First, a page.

Iran began to slowly reopen government offices and businesses in early April following a two-month shutdown due to the COVID-19 virus, which was first reported in Qom on February 19. In early April, President Hassan Rouhani reported that the number of new cases and deaths had begun to decrease. “Social distancing and other health protocols should be respected seriously by people,” Rouhani said on April 11.
Yet new cases continued; the numbers did not plateau over the next two months. By May 30, Iran reported a total so far of 146,668 cases in all 31 provinces and 7,677 fatalities—a mortality rate of 5.2 percent.
On April 5, President Rouhani said that “low-risk” businesses would resume operations on April 11 in most of the country and in Tehran on April 18. Iran’s parliament reconvened on April 7 for the first time since February 25. On April 7, the World Health Organization confirmed that the number of new cases had decreased.
“Due to an impressive scaling up of many of the control measures, we have seen a flattening off of the number of cases in Iran and in fact, some suggestion, in recent days of perhaps a decline in the number of new cases,” said Robert Brennan, WHO’s regional emergency director.
On April 11, shops, workshops and factories outside of Tehran began to reopen. The following day, the government lifted restrictions on travel between cities within the same province. But Iranian officials warned that ignoring health protocols could cause a second wave of the virus. “If people become arrogant over the relatively better situation now and disregard anti-corona health measures...we will surely face a hard and heavy phase (of the disease),” Health Minister Saeed Namaki warned on April 11.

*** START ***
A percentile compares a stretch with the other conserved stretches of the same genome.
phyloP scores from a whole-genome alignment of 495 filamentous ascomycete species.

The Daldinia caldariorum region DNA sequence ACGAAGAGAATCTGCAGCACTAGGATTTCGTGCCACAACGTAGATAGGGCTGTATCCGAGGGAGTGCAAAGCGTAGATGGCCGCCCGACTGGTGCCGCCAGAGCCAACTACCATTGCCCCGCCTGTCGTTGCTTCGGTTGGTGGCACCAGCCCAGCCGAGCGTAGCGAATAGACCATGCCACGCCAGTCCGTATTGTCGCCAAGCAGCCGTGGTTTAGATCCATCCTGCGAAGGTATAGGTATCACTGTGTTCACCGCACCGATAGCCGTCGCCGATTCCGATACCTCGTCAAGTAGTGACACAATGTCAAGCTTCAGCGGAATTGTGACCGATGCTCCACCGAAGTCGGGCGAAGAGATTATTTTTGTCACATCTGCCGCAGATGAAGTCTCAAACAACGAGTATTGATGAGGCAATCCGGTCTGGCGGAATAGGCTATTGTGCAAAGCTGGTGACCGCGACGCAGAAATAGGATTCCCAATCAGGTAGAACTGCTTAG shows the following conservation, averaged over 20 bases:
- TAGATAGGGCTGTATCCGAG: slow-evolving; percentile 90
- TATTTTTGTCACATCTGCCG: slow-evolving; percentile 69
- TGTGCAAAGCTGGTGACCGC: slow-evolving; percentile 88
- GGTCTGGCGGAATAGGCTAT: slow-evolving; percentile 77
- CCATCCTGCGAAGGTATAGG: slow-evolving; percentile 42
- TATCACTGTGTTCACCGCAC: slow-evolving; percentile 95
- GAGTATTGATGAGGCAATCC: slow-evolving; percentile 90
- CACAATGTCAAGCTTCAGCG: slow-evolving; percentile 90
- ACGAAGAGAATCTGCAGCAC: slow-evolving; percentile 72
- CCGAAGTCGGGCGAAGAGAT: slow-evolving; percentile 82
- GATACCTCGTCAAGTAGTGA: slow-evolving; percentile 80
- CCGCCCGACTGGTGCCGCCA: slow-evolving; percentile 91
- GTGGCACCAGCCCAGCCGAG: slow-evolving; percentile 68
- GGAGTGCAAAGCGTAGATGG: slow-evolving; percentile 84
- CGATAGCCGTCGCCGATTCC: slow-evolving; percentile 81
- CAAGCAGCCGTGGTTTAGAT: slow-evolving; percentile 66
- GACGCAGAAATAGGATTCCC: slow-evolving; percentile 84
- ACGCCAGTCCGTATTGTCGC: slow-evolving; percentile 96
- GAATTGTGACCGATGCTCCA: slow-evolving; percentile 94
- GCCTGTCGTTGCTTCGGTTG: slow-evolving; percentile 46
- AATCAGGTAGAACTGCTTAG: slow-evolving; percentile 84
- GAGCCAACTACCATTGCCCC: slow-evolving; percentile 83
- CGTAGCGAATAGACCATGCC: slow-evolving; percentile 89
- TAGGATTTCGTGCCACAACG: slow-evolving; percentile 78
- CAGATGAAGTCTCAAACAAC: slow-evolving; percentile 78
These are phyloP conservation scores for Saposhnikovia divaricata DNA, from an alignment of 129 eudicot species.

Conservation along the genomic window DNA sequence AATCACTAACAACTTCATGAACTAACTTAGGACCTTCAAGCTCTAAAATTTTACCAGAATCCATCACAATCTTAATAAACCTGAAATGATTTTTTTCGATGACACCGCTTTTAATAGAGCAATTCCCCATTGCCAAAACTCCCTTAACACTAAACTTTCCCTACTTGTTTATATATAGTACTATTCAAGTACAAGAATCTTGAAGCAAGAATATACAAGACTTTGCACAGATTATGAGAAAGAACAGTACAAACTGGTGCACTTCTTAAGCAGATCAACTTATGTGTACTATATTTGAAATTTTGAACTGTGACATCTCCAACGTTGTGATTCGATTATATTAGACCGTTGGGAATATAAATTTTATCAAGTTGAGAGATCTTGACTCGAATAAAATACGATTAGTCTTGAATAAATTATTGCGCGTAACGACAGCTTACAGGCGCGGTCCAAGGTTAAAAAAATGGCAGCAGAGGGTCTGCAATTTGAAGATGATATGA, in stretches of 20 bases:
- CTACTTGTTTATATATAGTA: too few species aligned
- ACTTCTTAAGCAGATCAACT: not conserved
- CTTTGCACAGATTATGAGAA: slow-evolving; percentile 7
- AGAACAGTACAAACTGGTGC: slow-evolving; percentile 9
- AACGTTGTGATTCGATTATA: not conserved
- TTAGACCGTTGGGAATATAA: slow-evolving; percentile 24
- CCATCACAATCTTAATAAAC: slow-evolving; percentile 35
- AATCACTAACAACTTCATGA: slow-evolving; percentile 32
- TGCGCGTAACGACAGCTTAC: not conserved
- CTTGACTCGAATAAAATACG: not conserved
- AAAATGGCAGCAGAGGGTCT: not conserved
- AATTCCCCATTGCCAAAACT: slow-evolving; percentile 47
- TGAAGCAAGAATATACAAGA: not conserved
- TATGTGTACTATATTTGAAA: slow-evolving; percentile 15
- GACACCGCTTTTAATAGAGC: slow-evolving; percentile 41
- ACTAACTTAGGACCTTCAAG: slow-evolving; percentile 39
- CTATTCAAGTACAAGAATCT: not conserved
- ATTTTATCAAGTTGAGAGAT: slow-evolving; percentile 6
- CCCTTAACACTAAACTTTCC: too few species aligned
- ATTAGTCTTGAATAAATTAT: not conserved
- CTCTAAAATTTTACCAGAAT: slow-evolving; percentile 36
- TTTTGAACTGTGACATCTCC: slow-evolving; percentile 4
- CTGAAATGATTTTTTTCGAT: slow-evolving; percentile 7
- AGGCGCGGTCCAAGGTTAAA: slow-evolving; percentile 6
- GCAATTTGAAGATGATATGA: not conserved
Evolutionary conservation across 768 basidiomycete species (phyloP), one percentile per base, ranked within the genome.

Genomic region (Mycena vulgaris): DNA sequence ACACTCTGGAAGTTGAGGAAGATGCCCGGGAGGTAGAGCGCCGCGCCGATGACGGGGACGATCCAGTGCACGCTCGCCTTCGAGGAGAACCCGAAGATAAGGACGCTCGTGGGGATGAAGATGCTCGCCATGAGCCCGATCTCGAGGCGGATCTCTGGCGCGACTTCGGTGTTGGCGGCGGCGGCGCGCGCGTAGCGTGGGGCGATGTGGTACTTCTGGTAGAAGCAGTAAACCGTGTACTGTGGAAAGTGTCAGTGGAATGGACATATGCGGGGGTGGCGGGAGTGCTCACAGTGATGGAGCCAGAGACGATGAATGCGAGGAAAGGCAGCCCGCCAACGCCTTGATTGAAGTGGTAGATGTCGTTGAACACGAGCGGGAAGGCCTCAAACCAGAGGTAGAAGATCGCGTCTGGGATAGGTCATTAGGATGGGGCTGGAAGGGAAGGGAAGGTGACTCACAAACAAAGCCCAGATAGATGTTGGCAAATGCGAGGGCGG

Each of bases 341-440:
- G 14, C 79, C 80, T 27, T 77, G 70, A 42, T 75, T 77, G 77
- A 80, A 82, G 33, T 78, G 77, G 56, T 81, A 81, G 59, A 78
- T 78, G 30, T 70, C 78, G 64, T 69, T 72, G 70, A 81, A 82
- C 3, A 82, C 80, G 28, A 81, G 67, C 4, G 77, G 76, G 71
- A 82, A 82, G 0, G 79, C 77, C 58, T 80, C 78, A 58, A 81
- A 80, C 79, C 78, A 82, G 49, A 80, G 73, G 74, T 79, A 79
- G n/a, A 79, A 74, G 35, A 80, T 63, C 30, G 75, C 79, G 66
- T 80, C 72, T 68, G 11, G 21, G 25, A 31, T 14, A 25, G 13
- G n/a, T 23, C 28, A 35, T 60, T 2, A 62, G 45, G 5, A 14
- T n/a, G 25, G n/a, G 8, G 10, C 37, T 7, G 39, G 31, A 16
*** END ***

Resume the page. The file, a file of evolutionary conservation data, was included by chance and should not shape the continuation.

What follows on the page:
For details and analysis on the first two months of the COVID-19 pandemic, see “Coronavirus Strikes Iran: Timeline.”
Week 8: April 5 – 11
On April 5, the government announced that low-risk economic activities would resume on April 11. President Rouhani added that high-risk activities, including classes at schools and universities and social, cultural, sports and religious events would be suspended until at least April 18.
On April 7, more than two-thirds of parliament’s 290 lawmakers gathered for the first time since February 25. They rejected an emergency bill requiring a one-month nationwide lockdown to stem further cases of the virus.
On April 9, Supreme Leader Ayatollah Ali Khamenei announced that mass gatherings during the holy month of Ramadan, beginning at the end of April, would be banned. “In the absence of these meetings, remember to heed your prayers and devotions in your lonesomeness,” he said.
On April 11, government offices in Tehran resumed operations with two-thirds of staff allowed to return. Low-risk businesses outside of Tehran, including shops, factories and workshops, were allowed to reopen. The government said that high-risk businesses--such as theaters, swimming pools, saunas, beauty salons, schools, shopping centers, and restaurants--would remain closed indefinitely.
Week 9: April 12 – April 18
On April 12, the government lifted restrictions on travel between cities within the same province. State media reported that travel between different provinces will be allowed beginning on April 20.